CAB ‘knocks off dust and cobwebs’ on North Shore

| August 24, 2013 | 0 Comments
Soldiers practice replacing their protective mask air filter canister on the CBRN training lane during the 3-25th field training exercise, Aug. 6. (Photo by Sgt. Daniel Schroeder, 25th Combat Aviation Brigade Public Affairs, 25th Infantry Division)

Soldiers practice replacing their protective mask air filter canister on the CBRN training lane during the 3-25th field training exercise, Aug. 6. (Photo by Sgt. Daniel Schroeder, 25th Combat Aviation Brigade Public Affairs, 25th Infantry Division)

Story and photos by Sgt. Daniel Schroeder
25th Combat Aviation Brigade Public Affairs, 25th Infantry Division

DILLINGHAM AIRFIELD — Skills involving tasks such as chemical, biological, radiological and nuclear scenarios; setup and operations of the single channel ground-to-air radio system; and how to establish a secure perimeter took place on the North Shore, recently.

Approximately 600 Soldiers from 3rd General Aviation Support Battalion, 25th Avn. Regiment, 25th Combat Avn. Brigade, 25th Infantry Division, participated in the field training exercise to train on basic Soldier tasks.

DILLINGHAM AIRFIELD — Soldiers from 3rd General Support Aviation Battalion, 25th Avn. Regiment, 25th Combat Avn. Brigade, 25th Infantry Division, set up a fence of concertina wire during the security training lane at the 3-25th AVN field training exercise, here, Aug. 6. (Photo by Sgt. Daniel Schroeder, 25th Combat Aviation Brigade Public Affairs, 25th Infantry Division)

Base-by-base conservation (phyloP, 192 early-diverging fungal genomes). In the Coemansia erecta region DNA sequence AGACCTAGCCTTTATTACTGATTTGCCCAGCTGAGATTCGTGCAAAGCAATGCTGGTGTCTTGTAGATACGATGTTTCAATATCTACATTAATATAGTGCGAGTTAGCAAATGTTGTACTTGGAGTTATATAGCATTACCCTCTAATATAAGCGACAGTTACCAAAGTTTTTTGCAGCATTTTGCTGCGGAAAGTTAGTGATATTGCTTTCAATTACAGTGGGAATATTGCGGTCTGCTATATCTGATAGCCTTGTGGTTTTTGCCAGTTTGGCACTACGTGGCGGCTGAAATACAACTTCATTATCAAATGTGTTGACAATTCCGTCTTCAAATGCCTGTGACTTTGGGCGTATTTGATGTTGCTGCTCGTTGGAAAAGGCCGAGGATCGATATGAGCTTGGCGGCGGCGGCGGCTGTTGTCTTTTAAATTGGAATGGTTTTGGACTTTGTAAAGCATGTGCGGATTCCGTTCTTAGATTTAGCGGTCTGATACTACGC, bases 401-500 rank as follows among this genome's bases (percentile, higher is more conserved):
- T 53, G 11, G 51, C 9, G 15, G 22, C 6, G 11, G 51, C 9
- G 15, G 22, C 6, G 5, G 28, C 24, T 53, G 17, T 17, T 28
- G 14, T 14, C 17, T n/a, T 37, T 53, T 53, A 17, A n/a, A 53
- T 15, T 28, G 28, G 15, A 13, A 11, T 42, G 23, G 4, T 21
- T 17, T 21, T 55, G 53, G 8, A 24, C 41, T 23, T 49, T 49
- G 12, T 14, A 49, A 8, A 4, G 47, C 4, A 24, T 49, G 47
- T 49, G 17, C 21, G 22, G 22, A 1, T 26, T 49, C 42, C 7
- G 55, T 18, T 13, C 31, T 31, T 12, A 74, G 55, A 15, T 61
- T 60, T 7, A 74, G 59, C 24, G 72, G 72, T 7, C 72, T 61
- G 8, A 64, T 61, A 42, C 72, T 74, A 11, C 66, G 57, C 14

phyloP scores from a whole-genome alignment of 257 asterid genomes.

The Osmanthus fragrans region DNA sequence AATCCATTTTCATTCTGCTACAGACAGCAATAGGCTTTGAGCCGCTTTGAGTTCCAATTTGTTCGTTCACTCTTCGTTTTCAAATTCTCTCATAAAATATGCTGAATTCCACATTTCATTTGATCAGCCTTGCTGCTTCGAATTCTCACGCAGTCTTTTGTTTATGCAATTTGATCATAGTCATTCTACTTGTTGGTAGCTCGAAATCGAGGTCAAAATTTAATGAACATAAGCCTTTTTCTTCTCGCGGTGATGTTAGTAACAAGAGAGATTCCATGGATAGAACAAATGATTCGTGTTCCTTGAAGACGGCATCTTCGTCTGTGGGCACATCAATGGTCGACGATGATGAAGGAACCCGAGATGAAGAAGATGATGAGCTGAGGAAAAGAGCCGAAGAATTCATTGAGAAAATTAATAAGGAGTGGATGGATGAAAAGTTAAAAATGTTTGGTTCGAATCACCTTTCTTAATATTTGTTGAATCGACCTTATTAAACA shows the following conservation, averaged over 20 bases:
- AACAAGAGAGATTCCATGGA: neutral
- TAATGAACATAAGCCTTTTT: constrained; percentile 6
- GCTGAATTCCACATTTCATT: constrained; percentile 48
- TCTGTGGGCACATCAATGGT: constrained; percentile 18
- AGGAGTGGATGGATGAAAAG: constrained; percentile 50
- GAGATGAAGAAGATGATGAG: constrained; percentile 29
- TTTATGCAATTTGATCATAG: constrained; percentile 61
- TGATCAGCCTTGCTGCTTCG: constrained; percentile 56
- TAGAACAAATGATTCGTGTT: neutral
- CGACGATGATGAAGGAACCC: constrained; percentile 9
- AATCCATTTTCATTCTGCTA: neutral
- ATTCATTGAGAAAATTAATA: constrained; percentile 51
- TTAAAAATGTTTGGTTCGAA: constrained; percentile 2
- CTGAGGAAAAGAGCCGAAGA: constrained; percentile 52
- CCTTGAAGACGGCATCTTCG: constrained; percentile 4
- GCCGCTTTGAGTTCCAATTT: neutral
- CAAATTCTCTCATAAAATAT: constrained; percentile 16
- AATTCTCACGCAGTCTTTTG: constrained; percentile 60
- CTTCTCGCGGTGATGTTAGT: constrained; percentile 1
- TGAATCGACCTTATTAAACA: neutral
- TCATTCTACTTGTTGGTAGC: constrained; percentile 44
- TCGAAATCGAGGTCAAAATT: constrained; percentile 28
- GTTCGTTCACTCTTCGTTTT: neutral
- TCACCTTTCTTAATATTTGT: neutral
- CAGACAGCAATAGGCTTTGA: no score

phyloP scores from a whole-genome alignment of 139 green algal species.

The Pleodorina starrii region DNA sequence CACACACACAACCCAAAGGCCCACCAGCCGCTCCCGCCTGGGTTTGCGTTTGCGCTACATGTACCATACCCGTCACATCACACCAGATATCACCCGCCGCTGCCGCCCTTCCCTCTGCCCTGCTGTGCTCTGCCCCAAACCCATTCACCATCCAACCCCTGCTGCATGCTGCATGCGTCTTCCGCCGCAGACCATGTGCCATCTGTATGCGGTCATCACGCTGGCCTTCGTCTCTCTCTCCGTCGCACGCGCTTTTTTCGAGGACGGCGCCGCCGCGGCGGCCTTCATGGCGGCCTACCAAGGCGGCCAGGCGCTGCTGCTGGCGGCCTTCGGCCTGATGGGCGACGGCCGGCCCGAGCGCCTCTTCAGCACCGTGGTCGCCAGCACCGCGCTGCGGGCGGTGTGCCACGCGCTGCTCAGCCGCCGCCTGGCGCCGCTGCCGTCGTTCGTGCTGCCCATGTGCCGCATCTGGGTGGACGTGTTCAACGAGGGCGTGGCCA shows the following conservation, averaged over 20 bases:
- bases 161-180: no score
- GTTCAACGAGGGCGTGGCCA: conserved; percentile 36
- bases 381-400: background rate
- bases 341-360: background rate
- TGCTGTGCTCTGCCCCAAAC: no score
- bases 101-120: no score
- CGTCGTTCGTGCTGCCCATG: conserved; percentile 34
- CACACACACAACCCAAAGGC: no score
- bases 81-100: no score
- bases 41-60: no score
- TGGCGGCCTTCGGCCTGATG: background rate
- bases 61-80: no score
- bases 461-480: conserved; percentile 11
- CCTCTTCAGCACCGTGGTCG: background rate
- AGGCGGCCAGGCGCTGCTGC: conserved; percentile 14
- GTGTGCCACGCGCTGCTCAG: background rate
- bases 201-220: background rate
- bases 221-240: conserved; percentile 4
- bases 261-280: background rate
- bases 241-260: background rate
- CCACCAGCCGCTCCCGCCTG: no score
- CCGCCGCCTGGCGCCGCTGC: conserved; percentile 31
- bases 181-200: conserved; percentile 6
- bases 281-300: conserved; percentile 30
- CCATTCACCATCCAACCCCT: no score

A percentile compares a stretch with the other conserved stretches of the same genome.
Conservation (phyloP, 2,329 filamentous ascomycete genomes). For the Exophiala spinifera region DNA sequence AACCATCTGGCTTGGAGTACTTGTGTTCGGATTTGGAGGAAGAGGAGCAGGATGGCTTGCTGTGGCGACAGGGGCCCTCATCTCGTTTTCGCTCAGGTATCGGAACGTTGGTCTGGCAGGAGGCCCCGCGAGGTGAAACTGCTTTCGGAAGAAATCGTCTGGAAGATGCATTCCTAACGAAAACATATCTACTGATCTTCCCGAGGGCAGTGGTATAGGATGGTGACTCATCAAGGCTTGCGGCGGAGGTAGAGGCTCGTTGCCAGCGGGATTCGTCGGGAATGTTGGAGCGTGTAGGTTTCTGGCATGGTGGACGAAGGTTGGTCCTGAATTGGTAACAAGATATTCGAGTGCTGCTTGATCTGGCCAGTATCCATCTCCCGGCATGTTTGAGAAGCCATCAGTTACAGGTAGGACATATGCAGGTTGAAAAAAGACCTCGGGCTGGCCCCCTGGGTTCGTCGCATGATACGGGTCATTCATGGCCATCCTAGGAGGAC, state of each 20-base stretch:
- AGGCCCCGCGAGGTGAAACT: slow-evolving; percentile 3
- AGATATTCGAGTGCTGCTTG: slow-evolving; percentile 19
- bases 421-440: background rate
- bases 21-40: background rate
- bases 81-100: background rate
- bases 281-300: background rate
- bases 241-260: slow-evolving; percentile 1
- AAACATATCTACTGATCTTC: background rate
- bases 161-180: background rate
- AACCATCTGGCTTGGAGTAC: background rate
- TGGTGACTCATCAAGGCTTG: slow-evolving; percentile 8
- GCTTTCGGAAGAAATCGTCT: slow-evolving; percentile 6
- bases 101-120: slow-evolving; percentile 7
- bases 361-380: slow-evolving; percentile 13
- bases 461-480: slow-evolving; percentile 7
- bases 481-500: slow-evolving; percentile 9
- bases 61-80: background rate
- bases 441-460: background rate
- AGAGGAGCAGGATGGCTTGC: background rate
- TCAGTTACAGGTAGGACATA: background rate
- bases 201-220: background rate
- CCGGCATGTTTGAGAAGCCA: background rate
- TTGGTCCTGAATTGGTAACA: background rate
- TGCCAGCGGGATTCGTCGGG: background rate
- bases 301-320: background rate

DILLINGHAM AIRFIELD — Soldiers from 3rd General Support Aviation Battalion, 25th Avn. Regiment, 25th Combat Avn. Brigade, 25th Infantry Division, set up a fence of concertina wire during the security training lane at the 3-25th AVN field training exercise, here, Aug. 6. (Photo by Sgt. Daniel Schroeder, 25th Combat Aviation Brigade Public Affairs, 25th Infantry Division)

“The intent of the training is to start out at the basic level to prepare them for operating in a light and austere environment for a 96-hour period, unlike Operation Enduring Freedom,” said Maj. Boyce Buckner, operations officer. “When we look at our formation, we see gaps in generations. Some of the Soldiers remember how to do it, but haven’t done it in years, and the Soldiers out of Advanced Individual Training have done it once. We are helping build a foundation for the Soldiers in field training and field craft.”

The battalion conducted a convoy operation out to the training site to begin the exercise.

“How better to knock the dust off and cobwebs loose … than to have our leaders and subject matter experts train our Soldiers in convoy ops,” Buckner said. “This is also a preparatory phase on how to train our Soldiers for convoy live-fire training later.”

Staff Sgt. Lee Hockersmith, a flight medic with Company C, mirrored Buckner’s views of the training.

“It was good to get back to basic Soldier tasks. Some of this stuff I haven’t done in years,” said Hockersmith.